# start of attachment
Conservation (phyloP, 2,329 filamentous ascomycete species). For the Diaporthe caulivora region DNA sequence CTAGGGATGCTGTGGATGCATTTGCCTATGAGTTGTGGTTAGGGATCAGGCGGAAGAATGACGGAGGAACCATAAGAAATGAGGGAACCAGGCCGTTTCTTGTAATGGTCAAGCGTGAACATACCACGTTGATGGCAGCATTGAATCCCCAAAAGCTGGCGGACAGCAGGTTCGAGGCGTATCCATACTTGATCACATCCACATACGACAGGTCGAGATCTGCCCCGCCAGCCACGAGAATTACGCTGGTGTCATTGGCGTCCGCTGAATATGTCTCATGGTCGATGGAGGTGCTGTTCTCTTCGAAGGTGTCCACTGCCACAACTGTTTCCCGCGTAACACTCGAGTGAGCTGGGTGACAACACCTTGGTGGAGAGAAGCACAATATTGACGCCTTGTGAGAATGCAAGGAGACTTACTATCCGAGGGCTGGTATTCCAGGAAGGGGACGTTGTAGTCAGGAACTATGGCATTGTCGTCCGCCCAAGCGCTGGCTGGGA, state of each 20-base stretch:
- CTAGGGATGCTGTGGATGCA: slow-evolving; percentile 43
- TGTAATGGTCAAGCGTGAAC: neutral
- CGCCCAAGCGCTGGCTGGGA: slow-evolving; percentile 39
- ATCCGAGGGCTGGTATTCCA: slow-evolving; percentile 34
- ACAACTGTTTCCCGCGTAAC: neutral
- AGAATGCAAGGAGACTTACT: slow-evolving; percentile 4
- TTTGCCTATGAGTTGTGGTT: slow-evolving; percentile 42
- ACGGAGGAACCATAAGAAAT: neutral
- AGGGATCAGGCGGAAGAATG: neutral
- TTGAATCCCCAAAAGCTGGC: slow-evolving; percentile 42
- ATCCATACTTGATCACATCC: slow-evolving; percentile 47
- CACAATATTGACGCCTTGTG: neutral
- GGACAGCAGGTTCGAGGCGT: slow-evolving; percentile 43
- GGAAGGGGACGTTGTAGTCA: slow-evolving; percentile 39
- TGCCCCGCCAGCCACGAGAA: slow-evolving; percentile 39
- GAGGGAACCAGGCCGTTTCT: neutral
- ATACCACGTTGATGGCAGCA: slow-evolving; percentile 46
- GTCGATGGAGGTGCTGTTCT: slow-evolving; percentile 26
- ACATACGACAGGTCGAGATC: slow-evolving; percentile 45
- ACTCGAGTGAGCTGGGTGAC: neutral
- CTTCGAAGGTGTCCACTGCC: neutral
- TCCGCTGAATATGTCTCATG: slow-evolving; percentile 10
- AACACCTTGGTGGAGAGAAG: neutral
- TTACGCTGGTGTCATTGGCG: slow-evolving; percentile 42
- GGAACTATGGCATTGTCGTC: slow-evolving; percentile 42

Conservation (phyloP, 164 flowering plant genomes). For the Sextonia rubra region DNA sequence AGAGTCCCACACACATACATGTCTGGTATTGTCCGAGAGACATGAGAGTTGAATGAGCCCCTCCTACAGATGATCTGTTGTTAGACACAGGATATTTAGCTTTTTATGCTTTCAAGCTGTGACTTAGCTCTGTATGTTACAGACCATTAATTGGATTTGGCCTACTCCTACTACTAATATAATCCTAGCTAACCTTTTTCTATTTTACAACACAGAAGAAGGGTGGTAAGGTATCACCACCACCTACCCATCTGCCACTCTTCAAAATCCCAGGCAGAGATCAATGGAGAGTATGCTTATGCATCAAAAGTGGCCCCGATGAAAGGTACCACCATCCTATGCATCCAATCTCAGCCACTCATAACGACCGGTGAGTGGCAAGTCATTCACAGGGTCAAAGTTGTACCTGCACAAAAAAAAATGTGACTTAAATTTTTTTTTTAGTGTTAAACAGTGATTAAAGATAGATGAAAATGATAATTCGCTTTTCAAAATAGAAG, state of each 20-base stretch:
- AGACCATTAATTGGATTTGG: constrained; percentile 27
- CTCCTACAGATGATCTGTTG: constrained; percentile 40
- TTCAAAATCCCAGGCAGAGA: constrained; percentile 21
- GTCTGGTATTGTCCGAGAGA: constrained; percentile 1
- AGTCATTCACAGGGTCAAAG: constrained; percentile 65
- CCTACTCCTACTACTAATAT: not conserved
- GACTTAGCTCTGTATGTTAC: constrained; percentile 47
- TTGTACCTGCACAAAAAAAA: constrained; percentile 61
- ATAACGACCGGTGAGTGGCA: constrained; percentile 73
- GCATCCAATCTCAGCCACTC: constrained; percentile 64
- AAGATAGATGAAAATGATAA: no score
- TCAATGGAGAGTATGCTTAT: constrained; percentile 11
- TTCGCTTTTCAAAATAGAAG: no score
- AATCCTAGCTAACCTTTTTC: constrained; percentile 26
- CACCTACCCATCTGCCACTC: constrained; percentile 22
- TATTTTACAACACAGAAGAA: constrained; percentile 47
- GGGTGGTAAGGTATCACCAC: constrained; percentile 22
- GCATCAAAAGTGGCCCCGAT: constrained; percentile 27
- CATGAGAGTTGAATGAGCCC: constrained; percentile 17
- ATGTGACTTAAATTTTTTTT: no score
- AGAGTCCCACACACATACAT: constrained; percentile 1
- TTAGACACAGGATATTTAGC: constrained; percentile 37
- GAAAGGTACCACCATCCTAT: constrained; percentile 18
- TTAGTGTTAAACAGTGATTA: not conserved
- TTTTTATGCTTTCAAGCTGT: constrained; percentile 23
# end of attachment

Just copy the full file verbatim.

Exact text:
Conservation (phyloP, 2,329 filamentous ascomycete species). For the Diaporthe caulivora region DNA sequence CTAGGGATGCTGTGGATGCATTTGCCTATGAGTTGTGGTTAGGGATCAGGCGGAAGAATGACGGAGGAACCATAAGAAATGAGGGAACCAGGCCGTTTCTTGTAATGGTCAAGCGTGAACATACCACGTTGATGGCAGCATTGAATCCCCAAAAGCTGGCGGACAGCAGGTTCGAGGCGTATCCATACTTGATCACATCCACATACGACAGGTCGAGATCTGCCCCGCCAGCCACGAGAATTACGCTGGTGTCATTGGCGTCCGCTGAATATGTCTCATGGTCGATGGAGGTGCTGTTCTCTTCGAAGGTGTCCACTGCCACAACTGTTTCCCGCGTAACACTCGAGTGAGCTGGGTGACAACACCTTGGTGGAGAGAAGCACAATATTGACGCCTTGTGAGAATGCAAGGAGACTTACTATCCGAGGGCTGGTATTCCAGGAAGGGGACGTTGTAGTCAGGAACTATGGCATTGTCGTCCGCCCAAGCGCTGGCTGGGA, state of each 20-base stretch:
- CTAGGGATGCTGTGGATGCA: slow-evolving; percentile 43
- TGTAATGGTCAAGCGTGAAC: neutral
- CGCCCAAGCGCTGGCTGGGA: slow-evolving; percentile 39
- ATCCGAGGGCTGGTATTCCA: slow-evolving; percentile 34
- ACAACTGTTTCCCGCGTAAC: neutral
- AGAATGCAAGGAGACTTACT: slow-evolving; percentile 4
- TTTGCCTATGAGTTGTGGTT: slow-evolving; percentile 42
- ACGGAGGAACCATAAGAAAT: neutral
- AGGGATCAGGCGGAAGAATG: neutral
- TTGAATCCCCAAAAGCTGGC: slow-evolving; percentile 42
- ATCCATACTTGATCACATCC: slow-evolving; percentile 47
- CACAATATTGACGCCTTGTG: neutral
- GGACAGCAGGTTCGAGGCGT: slow-evolving; percentile 43
- GGAAGGGGACGTTGTAGTCA: slow-evolving; percentile 39
- TGCCCCGCCAGCCACGAGAA: slow-evolving; percentile 39
- GAGGGAACCAGGCCGTTTCT: neutral
- ATACCACGTTGATGGCAGCA: slow-evolving; percentile 46
- GTCGATGGAGGTGCTGTTCT: slow-evolving; percentile 26
- ACATACGACAGGTCGAGATC: slow-evolving; percentile 45
- ACTCGAGTGAGCTGGGTGAC: neutral
- CTTCGAAGGTGTCCACTGCC: neutral
- TCCGCTGAATATGTCTCATG: slow-evolving; percentile 10
- AACACCTTGGTGGAGAGAAG: neutral
- TTACGCTGGTGTCATTGGCG: slow-evolving; percentile 42
- GGAACTATGGCATTGTCGTC: slow-evolving; percentile 42

Conservation (phyloP, 164 flowering plant genomes). For the Sextonia rubra region DNA sequence AGAGTCCCACACACATACATGTCTGGTATTGTCCGAGAGACATGAGAGTTGAATGAGCCCCTCCTACAGATGATCTGTTGTTAGACACAGGATATTTAGCTTTTTATGCTTTCAAGCTGTGACTTAGCTCTGTATGTTACAGACCATTAATTGGATTTGGCCTACTCCTACTACTAATATAATCCTAGCTAACCTTTTTCTATTTTACAACACAGAAGAAGGGTGGTAAGGTATCACCACCACCTACCCATCTGCCACTCTTCAAAATCCCAGGCAGAGATCAATGGAGAGTATGCTTATGCATCAAAAGTGGCCCCGATGAAAGGTACCACCATCCTATGCATCCAATCTCAGCCACTCATAACGACCGGTGAGTGGCAAGTCATTCACAGGGTCAAAGTTGTACCTGCACAAAAAAAAATGTGACTTAAATTTTTTTTTTAGTGTTAAACAGTGATTAAAGATAGATGAAAATGATAATTCGCTTTTCAAAATAGAAG, state of each 20-base stretch:
- AGACCATTAATTGGATTTGG: constrained; percentile 27
- CTCCTACAGATGATCTGTTG: constrained; percentile 40
- TTCAAAATCCCAGGCAGAGA: constrained; percentile 21
- GTCTGGTATTGTCCGAGAGA: constrained; percentile 1
- AGTCATTCACAGGGTCAAAG: constrained; percentile 65
- CCTACTCCTACTACTAATAT: not conserved
- GACTTAGCTCTGTATGTTAC: constrained; percentile 47
- TTGTACCTGCACAAAAAAAA: constrained; percentile 61
- ATAACGACCGGTGAGTGGCA: constrained; percentile 73
- GCATCCAATCTCAGCCACTC: constrained; percentile 64
- AAGATAGATGAAAATGATAA: no score
- TCAATGGAGAGTATGCTTAT: constrained; percentile 11
- TTCGCTTTTCAAAATAGAAG: no score
- AATCCTAGCTAACCTTTTTC: constrained; percentile 26
- CACCTACCCATCTGCCACTC: constrained; percentile 22
- TATTTTACAACACAGAAGAA: constrained; percentile 47
- GGGTGGTAAGGTATCACCAC: constrained; percentile 22
- GCATCAAAAGTGGCCCCGAT: constrained; percentile 27
- CATGAGAGTTGAATGAGCCC: constrained; percentile 17
- ATGTGACTTAAATTTTTTTT: no score
- AGAGTCCCACACACATACAT: constrained; percentile 1
- TTAGACACAGGATATTTAGC: constrained; percentile 37
- GAAAGGTACCACCATCCTAT: constrained; percentile 18
- TTAGTGTTAAACAGTGATTA: not conserved
- TTTTTATGCTTTCAAGCTGT: constrained; percentile 23